I almost failed drama GCSE*. Yes, drama.
Despite years of private Guildhall speech and drama lessons, summers spent creating weird and wonderful productions in a local theatre and a love for all things dramatic, I was 2 grades from failing my drama GCSE.
It’s easy to blame failure on someone else, but, I am justified in saying that the teacher wasn’t great.
He’d give us a sheet of A4 paper containing one task and then leave us alone in the classroom. He’d then return 5 minutes before the end of the lesson, reeking of alcohol and expecting us (a group of teenagers) to have created a masterpiece following curriculum guidelines. Um…. well….. what?! No. That wasn’t going to happen.
I was so distressed by the situation that my parents considered moving me to another school, but it wasn’t worth the risk or the effort that close to exam time.
So I ended up with a rubbish grade in a subject that I loved and had previously excelled in.
But, there is a silver lining to this cloud.
The very same irresponsible, tipsy teacher put my name forward to a guy called Mike who had a recording studio in my village and who was on the look out for young voices. Mr Tipsy Teacher recommended me as having a “great voice and good skills” – I know I couldn’t believe it myself.
The studio was a large garden shed converted into an all-singing all-dancing sound den with buttons and knobs and mics and cables everywhere. Mike was a specialist in recording sounds of nature so the location was perfect.
In that quirky garden shed is where my journey in the world of voiceovers began.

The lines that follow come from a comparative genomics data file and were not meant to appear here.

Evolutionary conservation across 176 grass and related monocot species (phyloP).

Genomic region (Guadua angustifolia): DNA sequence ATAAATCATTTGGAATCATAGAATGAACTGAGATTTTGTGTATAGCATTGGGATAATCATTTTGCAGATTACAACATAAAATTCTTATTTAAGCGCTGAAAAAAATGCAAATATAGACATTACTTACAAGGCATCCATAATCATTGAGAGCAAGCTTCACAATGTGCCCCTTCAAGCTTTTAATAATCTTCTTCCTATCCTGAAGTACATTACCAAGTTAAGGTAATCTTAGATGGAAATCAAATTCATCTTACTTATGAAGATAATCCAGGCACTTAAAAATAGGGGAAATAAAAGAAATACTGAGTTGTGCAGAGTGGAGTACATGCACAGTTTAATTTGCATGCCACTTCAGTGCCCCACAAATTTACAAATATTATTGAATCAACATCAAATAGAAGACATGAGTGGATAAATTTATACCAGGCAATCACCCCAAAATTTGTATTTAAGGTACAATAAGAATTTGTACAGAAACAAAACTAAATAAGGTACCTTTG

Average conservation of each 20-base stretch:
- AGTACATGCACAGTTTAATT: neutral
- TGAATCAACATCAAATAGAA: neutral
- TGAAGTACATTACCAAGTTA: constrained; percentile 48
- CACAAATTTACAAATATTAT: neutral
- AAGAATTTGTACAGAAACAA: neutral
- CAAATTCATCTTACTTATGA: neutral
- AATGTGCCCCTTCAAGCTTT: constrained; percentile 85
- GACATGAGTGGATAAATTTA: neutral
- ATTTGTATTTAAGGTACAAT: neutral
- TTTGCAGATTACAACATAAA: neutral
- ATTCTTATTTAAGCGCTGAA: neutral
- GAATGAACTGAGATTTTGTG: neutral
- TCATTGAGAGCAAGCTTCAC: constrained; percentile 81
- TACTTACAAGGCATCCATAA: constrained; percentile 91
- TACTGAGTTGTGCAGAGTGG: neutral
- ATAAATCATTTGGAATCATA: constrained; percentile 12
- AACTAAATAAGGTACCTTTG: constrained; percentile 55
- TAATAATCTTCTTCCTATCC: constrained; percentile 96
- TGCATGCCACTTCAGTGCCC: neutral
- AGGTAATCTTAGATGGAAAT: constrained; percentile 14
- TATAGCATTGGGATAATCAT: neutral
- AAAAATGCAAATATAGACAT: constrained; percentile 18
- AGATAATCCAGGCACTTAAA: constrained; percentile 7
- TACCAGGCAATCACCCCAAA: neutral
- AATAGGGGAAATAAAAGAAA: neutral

I started off with a recording for a local museum. I played the role of the child in a narration about the history of the museum. It wasn’t very exciting but I loved it. I loved bringing the little girl to life and describing how a day in her life used to be.
Following this, I was offered an incredible opportunity to play the role of female student for a series of GCSE science learning cassettes alongside the brilliant actor Robert Llewellyn aka Kryten in the science fiction UK TV series.
Recording with him was a ball.
Robert was hired as “Kryten” to be the robot genius answering our questions about science. He was flawless, almost always, except when trying to pronounce “feces”.
As you can imagine, feces for an early teen is already a very giggle-producing subject. But listening to a robot trying and failing to pronounce it was simply too much for my immature, silly head to cope with. And as laughter is so catching, we’d both end up roaring, unable to complete a single sentence and getting chucked out of the studio to calm down.
Fast forward some 30 years and I’m pleased to say I have these giggle urges under control. I’m inclined to swear like a trooper when recording alone and often throw myself out of the booth, but in live sessions, I’m always on my best behaviour.
Script writers just be warned. Throw in the word feces and those urges may return.